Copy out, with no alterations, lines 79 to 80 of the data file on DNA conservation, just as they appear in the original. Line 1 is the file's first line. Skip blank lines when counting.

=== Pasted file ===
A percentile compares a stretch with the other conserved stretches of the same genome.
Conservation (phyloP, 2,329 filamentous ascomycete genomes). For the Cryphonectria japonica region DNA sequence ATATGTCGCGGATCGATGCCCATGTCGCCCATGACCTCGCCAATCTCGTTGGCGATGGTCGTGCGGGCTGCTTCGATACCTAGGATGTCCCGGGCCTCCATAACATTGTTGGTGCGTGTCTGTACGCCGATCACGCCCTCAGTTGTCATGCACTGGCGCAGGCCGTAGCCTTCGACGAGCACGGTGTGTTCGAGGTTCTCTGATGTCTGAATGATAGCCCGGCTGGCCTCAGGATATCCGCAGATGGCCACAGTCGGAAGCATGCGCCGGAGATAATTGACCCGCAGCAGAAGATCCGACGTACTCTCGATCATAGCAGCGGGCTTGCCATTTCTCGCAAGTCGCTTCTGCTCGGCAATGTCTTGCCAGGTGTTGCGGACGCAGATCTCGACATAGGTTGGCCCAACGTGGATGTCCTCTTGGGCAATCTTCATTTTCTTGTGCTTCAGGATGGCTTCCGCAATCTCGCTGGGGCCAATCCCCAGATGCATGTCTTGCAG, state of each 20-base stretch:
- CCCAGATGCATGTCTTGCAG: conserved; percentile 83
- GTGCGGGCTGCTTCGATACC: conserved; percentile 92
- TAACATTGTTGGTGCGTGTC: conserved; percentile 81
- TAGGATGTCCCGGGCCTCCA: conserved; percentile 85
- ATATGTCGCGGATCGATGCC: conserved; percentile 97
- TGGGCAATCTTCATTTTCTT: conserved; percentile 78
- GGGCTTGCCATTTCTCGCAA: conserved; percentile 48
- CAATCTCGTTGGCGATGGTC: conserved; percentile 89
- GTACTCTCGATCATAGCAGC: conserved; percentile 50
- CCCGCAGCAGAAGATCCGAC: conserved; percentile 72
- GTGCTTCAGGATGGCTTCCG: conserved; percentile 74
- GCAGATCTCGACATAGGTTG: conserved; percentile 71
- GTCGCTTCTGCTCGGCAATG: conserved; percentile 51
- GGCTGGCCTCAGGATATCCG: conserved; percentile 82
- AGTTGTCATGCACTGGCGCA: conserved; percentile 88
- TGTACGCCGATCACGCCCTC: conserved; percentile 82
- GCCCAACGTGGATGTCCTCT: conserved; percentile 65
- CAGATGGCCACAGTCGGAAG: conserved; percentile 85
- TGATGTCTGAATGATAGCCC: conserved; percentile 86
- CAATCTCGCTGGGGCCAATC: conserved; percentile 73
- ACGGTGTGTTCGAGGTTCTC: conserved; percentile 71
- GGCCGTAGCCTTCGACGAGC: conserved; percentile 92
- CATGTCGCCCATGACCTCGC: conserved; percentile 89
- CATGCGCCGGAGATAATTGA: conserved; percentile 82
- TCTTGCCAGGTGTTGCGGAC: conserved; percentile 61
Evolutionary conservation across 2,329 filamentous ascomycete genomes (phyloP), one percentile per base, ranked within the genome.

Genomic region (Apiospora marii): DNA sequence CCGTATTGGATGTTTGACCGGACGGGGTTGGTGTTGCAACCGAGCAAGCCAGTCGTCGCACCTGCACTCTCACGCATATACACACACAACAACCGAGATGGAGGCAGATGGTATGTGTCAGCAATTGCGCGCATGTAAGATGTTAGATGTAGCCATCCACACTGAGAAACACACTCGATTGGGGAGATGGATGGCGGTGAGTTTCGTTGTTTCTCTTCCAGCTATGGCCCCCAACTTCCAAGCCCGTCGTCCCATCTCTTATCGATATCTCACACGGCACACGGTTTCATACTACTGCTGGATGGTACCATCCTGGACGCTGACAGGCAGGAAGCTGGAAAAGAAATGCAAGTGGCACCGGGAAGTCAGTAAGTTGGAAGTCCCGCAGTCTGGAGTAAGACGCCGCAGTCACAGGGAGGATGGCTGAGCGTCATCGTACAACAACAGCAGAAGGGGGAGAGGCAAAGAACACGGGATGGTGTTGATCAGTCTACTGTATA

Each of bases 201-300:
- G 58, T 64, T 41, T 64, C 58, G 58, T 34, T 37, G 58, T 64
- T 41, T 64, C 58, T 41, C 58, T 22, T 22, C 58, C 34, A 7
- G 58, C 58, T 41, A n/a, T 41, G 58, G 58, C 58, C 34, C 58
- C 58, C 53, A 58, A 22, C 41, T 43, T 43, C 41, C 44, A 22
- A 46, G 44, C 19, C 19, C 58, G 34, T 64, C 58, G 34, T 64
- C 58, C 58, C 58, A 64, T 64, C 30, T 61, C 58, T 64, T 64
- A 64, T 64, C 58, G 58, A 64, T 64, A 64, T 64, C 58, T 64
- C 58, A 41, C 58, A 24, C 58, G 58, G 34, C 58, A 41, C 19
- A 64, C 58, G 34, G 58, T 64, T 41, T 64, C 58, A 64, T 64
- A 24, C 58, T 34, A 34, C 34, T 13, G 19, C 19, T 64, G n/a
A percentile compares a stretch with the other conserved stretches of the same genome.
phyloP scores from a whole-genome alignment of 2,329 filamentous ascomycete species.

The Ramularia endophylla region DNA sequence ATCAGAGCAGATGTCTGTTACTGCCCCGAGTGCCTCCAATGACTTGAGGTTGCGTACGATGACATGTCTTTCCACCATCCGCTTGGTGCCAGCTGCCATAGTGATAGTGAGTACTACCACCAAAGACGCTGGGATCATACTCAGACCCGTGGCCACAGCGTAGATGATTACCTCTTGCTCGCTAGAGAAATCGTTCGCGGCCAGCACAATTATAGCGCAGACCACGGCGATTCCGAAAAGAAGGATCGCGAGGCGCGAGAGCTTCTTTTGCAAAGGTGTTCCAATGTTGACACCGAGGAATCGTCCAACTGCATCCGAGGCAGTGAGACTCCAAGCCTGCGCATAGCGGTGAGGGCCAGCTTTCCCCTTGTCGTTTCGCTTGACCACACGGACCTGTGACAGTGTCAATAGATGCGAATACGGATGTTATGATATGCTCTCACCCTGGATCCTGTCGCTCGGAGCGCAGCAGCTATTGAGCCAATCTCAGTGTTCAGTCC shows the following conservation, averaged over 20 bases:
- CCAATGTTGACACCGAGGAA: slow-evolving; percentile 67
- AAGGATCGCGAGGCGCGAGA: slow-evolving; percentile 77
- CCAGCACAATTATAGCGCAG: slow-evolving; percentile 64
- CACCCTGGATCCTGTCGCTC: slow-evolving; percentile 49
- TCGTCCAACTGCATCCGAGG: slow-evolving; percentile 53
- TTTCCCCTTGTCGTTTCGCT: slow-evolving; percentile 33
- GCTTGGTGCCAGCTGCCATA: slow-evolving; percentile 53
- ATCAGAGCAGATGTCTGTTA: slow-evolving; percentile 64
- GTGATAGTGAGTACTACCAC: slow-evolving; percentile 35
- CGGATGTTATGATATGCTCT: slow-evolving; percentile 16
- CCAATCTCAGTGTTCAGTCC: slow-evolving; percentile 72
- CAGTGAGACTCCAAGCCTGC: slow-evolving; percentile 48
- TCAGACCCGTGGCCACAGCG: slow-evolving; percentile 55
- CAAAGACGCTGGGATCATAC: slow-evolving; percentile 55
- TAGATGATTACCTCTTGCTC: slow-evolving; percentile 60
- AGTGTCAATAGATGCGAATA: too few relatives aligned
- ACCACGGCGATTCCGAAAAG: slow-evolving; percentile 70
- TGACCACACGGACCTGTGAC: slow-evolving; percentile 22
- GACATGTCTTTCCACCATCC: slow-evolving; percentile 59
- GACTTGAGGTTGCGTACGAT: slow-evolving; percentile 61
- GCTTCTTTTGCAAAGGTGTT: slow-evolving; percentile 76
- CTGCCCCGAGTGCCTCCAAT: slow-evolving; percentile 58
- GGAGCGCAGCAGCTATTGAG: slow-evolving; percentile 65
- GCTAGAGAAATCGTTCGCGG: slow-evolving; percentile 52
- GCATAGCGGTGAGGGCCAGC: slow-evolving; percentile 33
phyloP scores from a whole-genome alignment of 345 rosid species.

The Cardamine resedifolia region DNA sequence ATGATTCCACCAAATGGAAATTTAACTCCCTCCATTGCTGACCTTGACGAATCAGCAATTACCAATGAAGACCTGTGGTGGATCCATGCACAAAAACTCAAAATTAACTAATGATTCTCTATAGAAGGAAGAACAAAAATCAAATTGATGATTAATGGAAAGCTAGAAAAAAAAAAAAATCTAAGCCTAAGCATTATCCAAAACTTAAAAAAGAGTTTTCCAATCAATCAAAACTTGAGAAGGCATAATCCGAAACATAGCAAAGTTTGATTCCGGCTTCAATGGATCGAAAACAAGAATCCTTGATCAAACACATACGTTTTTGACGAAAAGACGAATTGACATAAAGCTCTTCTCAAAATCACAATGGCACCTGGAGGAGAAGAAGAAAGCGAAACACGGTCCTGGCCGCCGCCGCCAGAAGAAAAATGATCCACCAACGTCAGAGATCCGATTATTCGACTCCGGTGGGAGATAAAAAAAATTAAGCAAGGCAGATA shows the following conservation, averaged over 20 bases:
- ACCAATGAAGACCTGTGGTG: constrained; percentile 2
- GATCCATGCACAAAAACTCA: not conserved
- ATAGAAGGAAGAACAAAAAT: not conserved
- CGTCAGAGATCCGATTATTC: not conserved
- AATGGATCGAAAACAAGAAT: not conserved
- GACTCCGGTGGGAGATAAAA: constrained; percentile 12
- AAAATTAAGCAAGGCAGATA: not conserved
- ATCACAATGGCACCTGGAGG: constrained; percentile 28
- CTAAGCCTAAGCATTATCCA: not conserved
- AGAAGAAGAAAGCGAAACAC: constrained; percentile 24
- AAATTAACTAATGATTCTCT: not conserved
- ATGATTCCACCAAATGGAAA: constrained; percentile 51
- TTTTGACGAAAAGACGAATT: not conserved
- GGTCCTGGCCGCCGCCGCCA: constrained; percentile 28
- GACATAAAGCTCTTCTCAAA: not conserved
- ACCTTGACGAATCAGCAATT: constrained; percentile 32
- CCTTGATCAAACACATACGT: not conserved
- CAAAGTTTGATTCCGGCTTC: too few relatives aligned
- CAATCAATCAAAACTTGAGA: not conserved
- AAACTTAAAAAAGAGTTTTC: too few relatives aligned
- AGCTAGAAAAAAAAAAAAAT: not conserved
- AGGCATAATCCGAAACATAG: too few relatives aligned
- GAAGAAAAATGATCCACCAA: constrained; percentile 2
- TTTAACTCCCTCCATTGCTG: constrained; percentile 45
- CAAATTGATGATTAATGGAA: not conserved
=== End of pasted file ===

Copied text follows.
- CTAAGCCTAAGCATTATCCA: not conserved
- AGAAGAAGAAAGCGAAACAC: constrained; percentile 24